Israel's Health Ministry will begin using electronic bracelets next month to enforce quarantine restrictions on all arrivals from abroad – tourists as well as local residents.
The bracelets will replace the government-mandated hotels used to house and monitor many travelers.
Currently anyone entering Israel who has not recovered from a coronavirus infection or been vaccinated against the virus in Israel, faces a mandatory quarantine period.
The Knesset passed a law last month allowing electronic monitoring of those entering and exiting the country. The law is only directed at those who are required to quarantine and not applicable for those who have been vaccinated in Israel or have recovered from the illness.
The electronic bracelets will serve as an additional technological monitoring tool much like a smartphone application.
An exact date for the new policy has not yet been set. Officials hope to launch it in May but can do so only once a new government and Knesset Law Committee is formed.
The aim is to make two options available to residents or tourists entering the country; to either quarantine at home and wear an electronic bracelet for monitoring purposes or isolate at a hotel operated by the army’s home front command.
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The Health Ministry has purchased 30,000 electronic bracelets from the SuperCom company which won a tender to supply and operate them for about 40 million shekels. The decision to publish a tender followed a pilot program that tested a mere 100 bracelets which was all that was available at the time.
Restrictions on entering and leaving Israel - imposed in an effort to curb the pandemic - expired on March 20, and were not renewed after the High Court of Justice found the restrictions to be unconstitutional. The 3,000-person daily entry limit to the country and an exceptions board were subsequently abolished.
Israel’s high court determined that the restrictions violated democratic rights to enter and exit the country. The court also found that the timing of the restrictions, implemented without providing citizens with advanced notice and so close to the March 23 election, had done additional damage to citizens’ civil rights. The justices added that the government would need to supply an accurate and evidence-based case were it to seek to extend entry and exit restrictions to the country in the future.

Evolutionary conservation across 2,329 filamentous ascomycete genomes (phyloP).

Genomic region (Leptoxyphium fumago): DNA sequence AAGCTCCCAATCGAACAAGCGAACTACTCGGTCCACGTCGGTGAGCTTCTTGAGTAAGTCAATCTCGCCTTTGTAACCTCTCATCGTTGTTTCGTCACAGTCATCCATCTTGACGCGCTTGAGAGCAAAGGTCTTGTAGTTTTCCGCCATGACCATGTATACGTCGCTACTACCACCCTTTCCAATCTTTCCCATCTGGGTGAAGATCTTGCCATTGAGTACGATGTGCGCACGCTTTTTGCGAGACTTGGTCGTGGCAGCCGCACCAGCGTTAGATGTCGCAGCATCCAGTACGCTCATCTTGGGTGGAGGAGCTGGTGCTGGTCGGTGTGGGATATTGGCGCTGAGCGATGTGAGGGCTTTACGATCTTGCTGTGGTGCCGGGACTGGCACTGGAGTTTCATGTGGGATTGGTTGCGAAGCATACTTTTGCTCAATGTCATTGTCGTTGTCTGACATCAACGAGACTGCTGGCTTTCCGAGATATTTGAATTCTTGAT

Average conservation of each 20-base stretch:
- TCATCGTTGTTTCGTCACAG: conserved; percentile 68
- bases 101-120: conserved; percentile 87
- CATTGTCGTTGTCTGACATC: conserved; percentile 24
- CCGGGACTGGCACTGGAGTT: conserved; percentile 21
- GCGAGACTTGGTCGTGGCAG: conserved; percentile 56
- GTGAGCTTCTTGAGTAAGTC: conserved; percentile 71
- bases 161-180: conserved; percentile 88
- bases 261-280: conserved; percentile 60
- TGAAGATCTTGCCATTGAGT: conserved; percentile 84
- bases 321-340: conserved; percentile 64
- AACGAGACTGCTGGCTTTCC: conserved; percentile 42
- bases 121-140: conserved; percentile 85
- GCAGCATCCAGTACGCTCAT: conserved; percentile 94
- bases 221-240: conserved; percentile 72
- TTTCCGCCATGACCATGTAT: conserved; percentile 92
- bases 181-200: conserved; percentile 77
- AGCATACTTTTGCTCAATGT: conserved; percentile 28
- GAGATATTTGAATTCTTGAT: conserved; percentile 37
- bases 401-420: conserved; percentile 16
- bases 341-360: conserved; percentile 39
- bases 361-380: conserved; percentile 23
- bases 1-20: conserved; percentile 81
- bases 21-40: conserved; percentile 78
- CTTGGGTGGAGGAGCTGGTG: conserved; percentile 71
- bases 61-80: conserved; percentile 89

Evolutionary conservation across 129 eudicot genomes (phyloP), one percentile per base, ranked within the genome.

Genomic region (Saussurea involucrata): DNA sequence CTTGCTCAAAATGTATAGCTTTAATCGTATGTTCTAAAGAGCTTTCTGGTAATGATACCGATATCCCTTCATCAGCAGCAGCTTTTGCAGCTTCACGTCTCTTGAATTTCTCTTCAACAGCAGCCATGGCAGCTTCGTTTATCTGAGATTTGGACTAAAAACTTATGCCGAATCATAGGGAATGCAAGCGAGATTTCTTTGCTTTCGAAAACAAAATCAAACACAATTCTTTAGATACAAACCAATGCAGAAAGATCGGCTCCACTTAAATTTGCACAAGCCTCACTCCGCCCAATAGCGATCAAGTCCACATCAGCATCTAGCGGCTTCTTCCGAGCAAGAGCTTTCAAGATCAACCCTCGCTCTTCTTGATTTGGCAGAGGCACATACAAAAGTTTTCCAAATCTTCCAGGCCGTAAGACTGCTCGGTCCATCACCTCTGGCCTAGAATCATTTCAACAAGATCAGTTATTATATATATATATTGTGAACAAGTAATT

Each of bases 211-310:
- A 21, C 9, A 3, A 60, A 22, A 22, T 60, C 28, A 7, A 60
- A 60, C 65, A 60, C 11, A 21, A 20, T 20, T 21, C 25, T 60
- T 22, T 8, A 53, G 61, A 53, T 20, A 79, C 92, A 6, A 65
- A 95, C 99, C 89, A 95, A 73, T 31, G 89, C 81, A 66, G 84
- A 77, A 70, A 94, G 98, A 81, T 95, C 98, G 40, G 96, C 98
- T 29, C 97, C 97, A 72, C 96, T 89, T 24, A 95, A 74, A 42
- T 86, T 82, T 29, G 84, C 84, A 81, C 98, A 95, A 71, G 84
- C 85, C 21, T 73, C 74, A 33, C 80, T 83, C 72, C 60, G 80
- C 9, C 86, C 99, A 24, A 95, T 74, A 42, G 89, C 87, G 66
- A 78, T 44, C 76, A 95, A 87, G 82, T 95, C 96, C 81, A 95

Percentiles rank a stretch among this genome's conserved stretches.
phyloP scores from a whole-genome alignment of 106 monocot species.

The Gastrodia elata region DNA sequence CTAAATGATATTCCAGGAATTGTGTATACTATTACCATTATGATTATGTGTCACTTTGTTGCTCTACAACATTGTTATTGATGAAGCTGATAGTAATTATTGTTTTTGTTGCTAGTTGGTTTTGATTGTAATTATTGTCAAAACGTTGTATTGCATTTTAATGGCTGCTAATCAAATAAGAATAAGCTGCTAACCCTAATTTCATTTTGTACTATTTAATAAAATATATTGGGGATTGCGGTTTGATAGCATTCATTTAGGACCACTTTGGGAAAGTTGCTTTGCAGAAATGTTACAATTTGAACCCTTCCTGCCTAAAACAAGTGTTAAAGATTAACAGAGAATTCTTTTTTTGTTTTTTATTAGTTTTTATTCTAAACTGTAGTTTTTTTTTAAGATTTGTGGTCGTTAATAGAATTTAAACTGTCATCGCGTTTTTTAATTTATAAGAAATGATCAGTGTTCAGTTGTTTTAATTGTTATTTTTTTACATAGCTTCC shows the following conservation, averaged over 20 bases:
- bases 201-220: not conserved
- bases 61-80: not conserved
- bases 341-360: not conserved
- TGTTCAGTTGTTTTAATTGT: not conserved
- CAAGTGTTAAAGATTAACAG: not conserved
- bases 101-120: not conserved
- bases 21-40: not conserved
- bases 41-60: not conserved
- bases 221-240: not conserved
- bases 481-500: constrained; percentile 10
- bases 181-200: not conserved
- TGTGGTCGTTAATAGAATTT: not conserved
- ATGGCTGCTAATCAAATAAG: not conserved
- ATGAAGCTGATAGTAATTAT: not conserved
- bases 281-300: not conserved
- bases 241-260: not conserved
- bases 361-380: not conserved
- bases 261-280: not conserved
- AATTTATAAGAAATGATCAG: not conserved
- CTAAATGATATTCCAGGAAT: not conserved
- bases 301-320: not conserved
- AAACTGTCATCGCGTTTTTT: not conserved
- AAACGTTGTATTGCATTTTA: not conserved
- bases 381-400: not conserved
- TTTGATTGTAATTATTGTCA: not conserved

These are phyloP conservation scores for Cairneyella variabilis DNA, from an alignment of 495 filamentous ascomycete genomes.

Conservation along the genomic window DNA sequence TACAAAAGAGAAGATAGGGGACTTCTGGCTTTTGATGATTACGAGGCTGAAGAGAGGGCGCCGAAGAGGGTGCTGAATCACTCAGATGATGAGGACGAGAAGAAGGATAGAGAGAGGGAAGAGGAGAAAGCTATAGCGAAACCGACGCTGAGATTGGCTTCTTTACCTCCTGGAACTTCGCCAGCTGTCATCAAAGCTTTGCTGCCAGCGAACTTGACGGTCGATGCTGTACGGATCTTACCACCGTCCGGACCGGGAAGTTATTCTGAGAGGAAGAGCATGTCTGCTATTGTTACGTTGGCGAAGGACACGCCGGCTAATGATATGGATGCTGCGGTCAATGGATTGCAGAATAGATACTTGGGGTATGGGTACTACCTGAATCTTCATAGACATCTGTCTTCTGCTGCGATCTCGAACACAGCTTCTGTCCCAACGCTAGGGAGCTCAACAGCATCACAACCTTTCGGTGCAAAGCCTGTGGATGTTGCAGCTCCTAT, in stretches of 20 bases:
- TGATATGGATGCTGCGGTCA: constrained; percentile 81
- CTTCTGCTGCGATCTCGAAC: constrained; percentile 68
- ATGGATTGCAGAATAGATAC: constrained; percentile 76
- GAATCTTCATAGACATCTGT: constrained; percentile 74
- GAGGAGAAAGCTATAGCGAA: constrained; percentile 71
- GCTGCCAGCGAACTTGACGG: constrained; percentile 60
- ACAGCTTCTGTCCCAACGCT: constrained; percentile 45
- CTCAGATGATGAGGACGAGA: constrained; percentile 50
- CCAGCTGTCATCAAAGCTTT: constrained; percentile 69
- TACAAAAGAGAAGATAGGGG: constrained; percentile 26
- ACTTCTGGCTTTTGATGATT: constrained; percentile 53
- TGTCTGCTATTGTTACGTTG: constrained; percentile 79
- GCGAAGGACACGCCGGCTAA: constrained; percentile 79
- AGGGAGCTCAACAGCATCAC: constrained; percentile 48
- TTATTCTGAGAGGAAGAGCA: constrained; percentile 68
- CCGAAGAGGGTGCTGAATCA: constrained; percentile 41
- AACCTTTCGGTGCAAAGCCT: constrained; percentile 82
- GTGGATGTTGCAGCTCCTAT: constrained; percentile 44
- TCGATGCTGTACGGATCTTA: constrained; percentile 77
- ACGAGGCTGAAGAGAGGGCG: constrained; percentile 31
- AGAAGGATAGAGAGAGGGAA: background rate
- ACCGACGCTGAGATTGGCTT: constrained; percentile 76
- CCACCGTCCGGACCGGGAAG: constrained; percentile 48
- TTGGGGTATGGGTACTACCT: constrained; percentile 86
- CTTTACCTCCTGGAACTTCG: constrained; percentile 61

Still, the Health Ministry fears the entry of newly infected people, particularly those with variants of the virus. Last week a new variant was identified in Israel, with the diagnosis of seven cases of the Indian variant. In recent months, seven other variants have been detected in Israel: the British, South African, B1.525 Ugandan variant, the Brazilian variants, and variants from New York and California. Most of these infections have been isolated cases that did not lead to a massive spread of any of the variants except for the British variant which accounts for the vast majority of COVID-19 cases since January.
Prof. Nachman Ash, Israel’s coronavirus czar, said that last month’s court ruling was worrisome and would permit “many dangerous variants to enter Israel.” Ash said that he thought it would be a shame to risk Israel’s success in lowering its infection rates and that it could lead to a new wave of infection.
132,000 new arrivals
Since March 21 when emergency restrictions on entering and leaving Israel expired, and a few days after the cabinet canceled rules denying landing rights to flights from a list of destinations, Israel’s Ben-Gurion International Airport has resumed routine operations.
Flight arrival data released by the Health Ministry for the March 20 through April 20 period shows more than 132,000 Israelis landed in the country during that time. By way of comparison, while restrictions were underway in February, only 13,000 Israelis arrived in the country or a tenth of the March to April figure.
Fifty-two percent of those entering Israel this past month had either recovered from COVID-19 or were vaccinated in Israel, and did not have to be quarantined.
There were 445 cases of coronavirus among the latest arrivals (0.34 percent) diagnosed over a 14-day period prior to their landing (which means data for the April 7-20 period is still not final). Seventy-five percent of the new arrivals with COVID-19 (or 336 people) were located within three days of landing. Estimates are that the total number of people with COVID-19 among the latest arrivals may be as high as 600 cases.
Some 34,000 of the people arriving in Israel flew from the United States, 41 percent of them recovering from COVID-19 or having been vaccinated and 45 of those flying from the U.S. having tested positive for the virus.
Some 13,000 people have arrived from Turkey in the past month, with 79 percent of them recovering from the virus, and 61 people testing positive. About another 8,500 flew in from France (42 percent recovered or vaccinated) and 22 testing positive for the virus. Further down the list are Ukraine with 8,200 entries, and 91 of them testing positive, and the UAE with 8,000 entries, eight having tested positive for the virus.
The number of people testing positive was particularly high among those flying in from India, at 58 positive cases out of a total of 1,300 people. Thirty-two people tested positive among the 931 who flew to Israel from Ethiopia.